|Eve Silver's third attempt at the gothic doesn't herald exciting news for the genre. While her familiarity with its conventions is to be commended, she doesn't breathe any new life into over-used character dilemmas and worn-out plot devices. More than once, her irritatingly innocent heroine made me feel the gothic was better off dead.
Jane Heatherington is the daughter of a Cornish innkeeper. She feels responsible for her mother's death (she was defending her daughter from rape; Jane acquired a limp at the same time). So when a handsome stranger demands immediate payment of her father's gambling debts, she agrees to become his indentured servant (not really a generalized practiced in early nineteenth-century England, but is anyone asking?). It's not surprising that shy and withdrawn Jane should be wary of the mysterious and powerful Aidan Warrick: he is said to be a pirate, a smuggler, a murderer and worse.
Jane steels herself for disaster, and in true gothic fashion finds more than one question in store. Did Aidan really kill the drowned woman found on the beach? What is he doing with all those barrels of brandy? What horrible fate is he planning for her father? Why does he run to her rescue more than once? And why does she find him so darned attractive? Is anyone really waiting with bated breath for the answers?
Gothic fans will immediately recognize the Jane's perplexity as conventions. The best of the genre plays on the heroine's (and the reader's) questionable judgment and discernment. More often than not, the man who appears evil and wicked turns out to be the most decent and noble of the lot. Silver follows this tradition, but with neither the subtlety necessary for suspense nor the self-consciousness of comedy and camp. Everything is terribly predictable, and everything is terribly drawn out.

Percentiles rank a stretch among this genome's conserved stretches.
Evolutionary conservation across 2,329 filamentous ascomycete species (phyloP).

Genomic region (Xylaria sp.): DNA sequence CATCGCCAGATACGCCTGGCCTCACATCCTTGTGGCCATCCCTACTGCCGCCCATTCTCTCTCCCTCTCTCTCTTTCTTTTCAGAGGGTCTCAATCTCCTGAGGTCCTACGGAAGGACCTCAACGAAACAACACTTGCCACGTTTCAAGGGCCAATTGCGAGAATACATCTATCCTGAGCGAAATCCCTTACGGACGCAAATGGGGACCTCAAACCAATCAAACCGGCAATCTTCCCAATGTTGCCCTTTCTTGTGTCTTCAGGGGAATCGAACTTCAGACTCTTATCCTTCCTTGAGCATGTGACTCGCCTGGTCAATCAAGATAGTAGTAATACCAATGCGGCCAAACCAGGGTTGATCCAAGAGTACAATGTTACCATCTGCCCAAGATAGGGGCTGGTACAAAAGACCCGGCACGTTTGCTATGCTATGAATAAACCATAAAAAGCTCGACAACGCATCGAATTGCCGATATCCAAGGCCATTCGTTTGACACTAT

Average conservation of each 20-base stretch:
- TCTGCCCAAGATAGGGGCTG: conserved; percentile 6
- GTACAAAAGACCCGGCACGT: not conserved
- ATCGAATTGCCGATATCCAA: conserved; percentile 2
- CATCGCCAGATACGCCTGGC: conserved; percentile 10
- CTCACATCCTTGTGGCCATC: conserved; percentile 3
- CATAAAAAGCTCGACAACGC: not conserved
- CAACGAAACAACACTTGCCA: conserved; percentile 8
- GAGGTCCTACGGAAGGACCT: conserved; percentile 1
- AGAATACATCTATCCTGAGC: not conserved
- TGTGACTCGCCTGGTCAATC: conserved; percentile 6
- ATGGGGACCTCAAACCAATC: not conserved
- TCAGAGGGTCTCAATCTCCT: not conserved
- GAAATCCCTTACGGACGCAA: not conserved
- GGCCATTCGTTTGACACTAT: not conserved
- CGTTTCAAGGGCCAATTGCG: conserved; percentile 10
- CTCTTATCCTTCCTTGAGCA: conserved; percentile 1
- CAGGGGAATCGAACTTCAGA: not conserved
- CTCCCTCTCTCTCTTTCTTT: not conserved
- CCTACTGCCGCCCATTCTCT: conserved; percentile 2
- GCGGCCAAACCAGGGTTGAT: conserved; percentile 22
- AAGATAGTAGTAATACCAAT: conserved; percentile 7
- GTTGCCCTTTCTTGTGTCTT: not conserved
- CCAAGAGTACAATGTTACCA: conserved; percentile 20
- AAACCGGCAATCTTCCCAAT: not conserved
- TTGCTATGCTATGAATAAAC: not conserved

Jane's spiritual and literal voyage is peopled with dark, evil men, but (hint, hint) none of them are as good-looking or attractive as the dark prince of the title. The main foil for Aidan is Jane's father. Their long-standing feud helps highlight the hero's inner conflict (pursue his plans of revenge or find redemption through love) and ultimately proves him the better man. And yet because the story is told exclusively through Jane's point of view, it is hard to get a sense of Aidan's inner demons.
To make matters worse, Jane's own journey into enlightenment doesn't take her very far. Her father's betrayal at the beginning of the book opens her eyes very quickly and doesn't leave much room for development. Sure, she wades through a number of highly similar episodes, but none of them are as problematic or as confusing as she makes them sound. When she finally reaches the necessary Nirvana, it seems forced and contrived. As a whole, Jane lacks the depth and the internal contradictions to carry the story.
Silver's lush descriptions and the historical setting provide an atmospheric touch that may compensate for her uninspiring heroine. Still, in the final analysis, Dark Prince is not irremediably flawed, but it's not that interesting either. Gothic fans in need of a quick fix may give it a go. I suspect they would be better off spending time with old favorites.